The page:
Bed bath and beyond (NASDAQ:BBBY) reported disastrous fourth-quarter results, posting a loss per share of 92 cents against consensus estimates of 3 cents in earnings per share. The results reflect very poorly the execution of the management and cast doubt on their ability to effect a turnaround. To make matters worse, on its earnings call, management said it would continue its turnaround plans and rejected Ryan Cohen’s suggestion to sell his buybuy BABY business. The only silver lining in all of this is that these results have shaken management’s credibility and it should be relatively easier for Ryan Cohen to rally shareholders against them. Perhaps that’s why, after slipping below March 4th levels (when Ryan Cohen first disclosed his stake), the stock has seen some recovery. I believe if one is an ardent Ryan Cohen fan, the stock might make sense. However, for other more conservative, non-meme investors, it’s best to stay away until some clarity emerges on the company’s turnaround plan and management (either the current, either Ryan Cohen named one – if he wins the battle for control) is progressing with the execution of the turnaround plan.
Bed Bath & Beyond recently announced fourth quarter results with revenue of approximately $2.05 billion, missing the consensus estimate of approximately $2.07 billion and down approximately 22 % year-on-year. About 8% of the fall in turnover is attributable to the divestments of non-strategic brands. The remaining 14% was due to lower core net sales. Adjusted Diluted EPS turned significantly negative and came in at -$0.92, versus consensus guidance of $0.03. Gross profit margin fell to 28.8%, down 400 basis points year-on-year. Of the 400 bps decline, 360 bps can be attributed to higher port charges and freight and shipping skew, while the rest was mainly due to cost increases from 40 net basis points of product, price and promotion optimization. Adjusted EBITDA fell to -$30 million from $168 million in the same quarter a year earlier, while the company posted a net loss of $82 million from net profit of $47 million. dollars in the same quarter of last year.
The company’s stock price hit an intraday low of $15.80 after earnings from the previous day’s close of $17.97. However, this decline is not something new for its investors who have seen the company’s share price on a downward trajectory since 2015, due to increased SG&A spending and declining gross margins. .
During the last fiscal year, management designed a comprehensive 3-year transformation strategy to take a step forward. This strategy is based on three pillars: improving the customer experience, unleashing omnichannel capabilities, and upgrading tools and processes to gain speed.
The plan includes the renovation of 400 Bed, Bath and Beyond stores to provide a better in-store customer experience as well as the closure of 200 Bed Bath & Beyond stores that do not adhere to the 4-wall concept of profitability. Management is also working on the opening of four regional distribution centers (RDC) in order to reduce store replenishment times and strengthen its delivery network. They signed a Letter of Intent for the West Coast RDC in Southern California, which is expected to begin construction in 2022.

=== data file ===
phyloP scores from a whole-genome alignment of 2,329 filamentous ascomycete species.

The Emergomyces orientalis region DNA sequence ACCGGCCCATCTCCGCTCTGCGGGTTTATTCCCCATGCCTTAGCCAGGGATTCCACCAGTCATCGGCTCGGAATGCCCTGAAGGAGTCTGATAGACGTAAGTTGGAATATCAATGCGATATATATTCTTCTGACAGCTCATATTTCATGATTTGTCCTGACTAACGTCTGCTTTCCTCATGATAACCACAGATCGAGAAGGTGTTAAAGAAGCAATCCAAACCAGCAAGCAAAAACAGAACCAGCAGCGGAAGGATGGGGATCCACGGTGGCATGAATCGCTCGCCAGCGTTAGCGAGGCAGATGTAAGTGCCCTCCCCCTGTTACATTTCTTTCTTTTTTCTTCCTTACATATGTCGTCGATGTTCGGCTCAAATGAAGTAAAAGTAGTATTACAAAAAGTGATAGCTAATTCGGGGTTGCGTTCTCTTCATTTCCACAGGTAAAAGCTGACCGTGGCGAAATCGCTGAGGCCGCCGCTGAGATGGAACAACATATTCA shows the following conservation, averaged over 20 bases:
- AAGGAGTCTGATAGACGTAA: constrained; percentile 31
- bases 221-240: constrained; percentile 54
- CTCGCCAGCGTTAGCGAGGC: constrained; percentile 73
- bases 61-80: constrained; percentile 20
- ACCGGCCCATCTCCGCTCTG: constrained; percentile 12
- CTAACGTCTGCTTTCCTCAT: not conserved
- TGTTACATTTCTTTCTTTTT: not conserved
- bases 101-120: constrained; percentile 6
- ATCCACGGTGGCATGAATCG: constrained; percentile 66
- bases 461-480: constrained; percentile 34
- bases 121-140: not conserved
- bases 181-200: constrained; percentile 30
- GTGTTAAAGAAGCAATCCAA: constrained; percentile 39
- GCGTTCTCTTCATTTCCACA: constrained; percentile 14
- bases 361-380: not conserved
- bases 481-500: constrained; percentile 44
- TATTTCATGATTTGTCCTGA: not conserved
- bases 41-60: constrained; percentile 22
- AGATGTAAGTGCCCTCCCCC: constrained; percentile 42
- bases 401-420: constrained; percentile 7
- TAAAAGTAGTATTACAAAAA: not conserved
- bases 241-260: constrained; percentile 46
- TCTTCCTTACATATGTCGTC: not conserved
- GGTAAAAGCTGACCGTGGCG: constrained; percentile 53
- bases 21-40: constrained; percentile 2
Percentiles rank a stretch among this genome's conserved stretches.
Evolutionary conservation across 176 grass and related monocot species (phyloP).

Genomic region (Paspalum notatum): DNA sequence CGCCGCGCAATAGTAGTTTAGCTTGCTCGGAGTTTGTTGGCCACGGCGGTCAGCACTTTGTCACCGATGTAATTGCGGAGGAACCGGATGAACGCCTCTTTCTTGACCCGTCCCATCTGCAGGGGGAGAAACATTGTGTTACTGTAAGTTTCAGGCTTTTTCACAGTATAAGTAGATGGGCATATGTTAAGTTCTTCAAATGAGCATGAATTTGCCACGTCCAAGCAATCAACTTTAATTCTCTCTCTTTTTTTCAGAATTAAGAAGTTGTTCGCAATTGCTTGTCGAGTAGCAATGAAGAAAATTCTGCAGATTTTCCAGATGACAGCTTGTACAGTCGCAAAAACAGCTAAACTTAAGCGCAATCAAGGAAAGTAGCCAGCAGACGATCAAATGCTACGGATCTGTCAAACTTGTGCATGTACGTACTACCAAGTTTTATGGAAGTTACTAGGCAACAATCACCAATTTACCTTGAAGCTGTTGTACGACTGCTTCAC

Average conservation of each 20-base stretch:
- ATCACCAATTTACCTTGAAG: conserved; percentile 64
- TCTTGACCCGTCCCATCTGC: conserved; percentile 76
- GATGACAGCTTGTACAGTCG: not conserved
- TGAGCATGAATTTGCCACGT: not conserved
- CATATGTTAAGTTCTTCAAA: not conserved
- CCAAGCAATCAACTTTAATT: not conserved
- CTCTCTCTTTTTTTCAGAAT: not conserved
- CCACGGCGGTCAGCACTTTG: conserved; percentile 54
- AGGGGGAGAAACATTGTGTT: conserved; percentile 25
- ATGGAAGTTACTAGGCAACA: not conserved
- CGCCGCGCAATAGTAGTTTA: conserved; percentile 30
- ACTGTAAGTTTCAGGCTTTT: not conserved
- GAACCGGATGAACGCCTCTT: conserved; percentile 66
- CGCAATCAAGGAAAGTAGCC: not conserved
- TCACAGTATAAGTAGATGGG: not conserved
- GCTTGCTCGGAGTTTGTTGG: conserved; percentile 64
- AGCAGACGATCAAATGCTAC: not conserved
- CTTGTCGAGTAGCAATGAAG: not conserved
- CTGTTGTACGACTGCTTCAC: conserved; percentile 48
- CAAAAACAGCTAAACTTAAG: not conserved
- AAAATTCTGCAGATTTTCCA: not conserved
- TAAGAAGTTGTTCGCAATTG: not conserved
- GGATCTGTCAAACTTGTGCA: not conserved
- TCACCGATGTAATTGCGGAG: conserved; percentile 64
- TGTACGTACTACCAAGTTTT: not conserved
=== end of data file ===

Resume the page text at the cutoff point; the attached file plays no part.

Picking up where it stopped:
Another aspect is the launch of own brands, as well as digital expansion through the development of an omnichannel to drive in-store and virtual sales while also using stores as distribution centers. They have already launched eight of the ten brands they plan to include.
The company is taking several steps as part of its transformation strategy to drive better margins, contain expenses, and deliver a better customer experience to drive customer acquisition and profitability. However, the results do not favor the viability of the transformation plan.
In a recent letter to the company, Ryan Cohen, principal of RC Venture LLP, alluded to the same point, highlighting his concerns about the company’s complex transformation strategy that focuses on multiple initiatives. Frankly looking at the fourth quarter results, Ryan Cohen’s apprehension seems valid. He proposed some changes to the strategy, such as splitting off the BABY buybuy business to improve valuations by reducing debt and buying back shares; cutting executive compensation which, at around $36 million, seems high given the dire situation the company is in; and focus on the company’s operational capabilities and modernize its supply chain.
However, I believe management does not consider his suggestions at all. On the recent fourth quarter conference call, there was no mention of Ryan Cohen’s proposed changes and transformation initiative and management shared their disagreement with the sale of the buybuy BABY banner. It’s one thing when a company shows healthy numbers and doesn’t bother to consider outside suggestions, but for companies like BBBY to go against it or not feel the need to take advice from outside while lagging considerably behind its peers is something shareholders probably wouldn’t do. approve.
I believe the results were really bad, but there’s a silver lining to that. These results further dented management’s credibility and Ryan Cohen’s job of convincing shareholders to vote against the current management just got a little easier. Given Ryan Cohen’s success in taking over GameStop (GME) and the way retail investors have rallied behind him, there is hope that better days are coming for Bed Bath & Beyond as well. However, there is a lot of uncertainty involved and I am a more conservative investor who likes to see progress in real business before initiating a long position. So I don’t think the stock is a buy based solely on hope for a potential turnaround. However, I also wouldn’t recommend going short despite poor results given the involvement of Ryan Cohen and meme stock investors. Therefore, I have a neutral rating on the stock.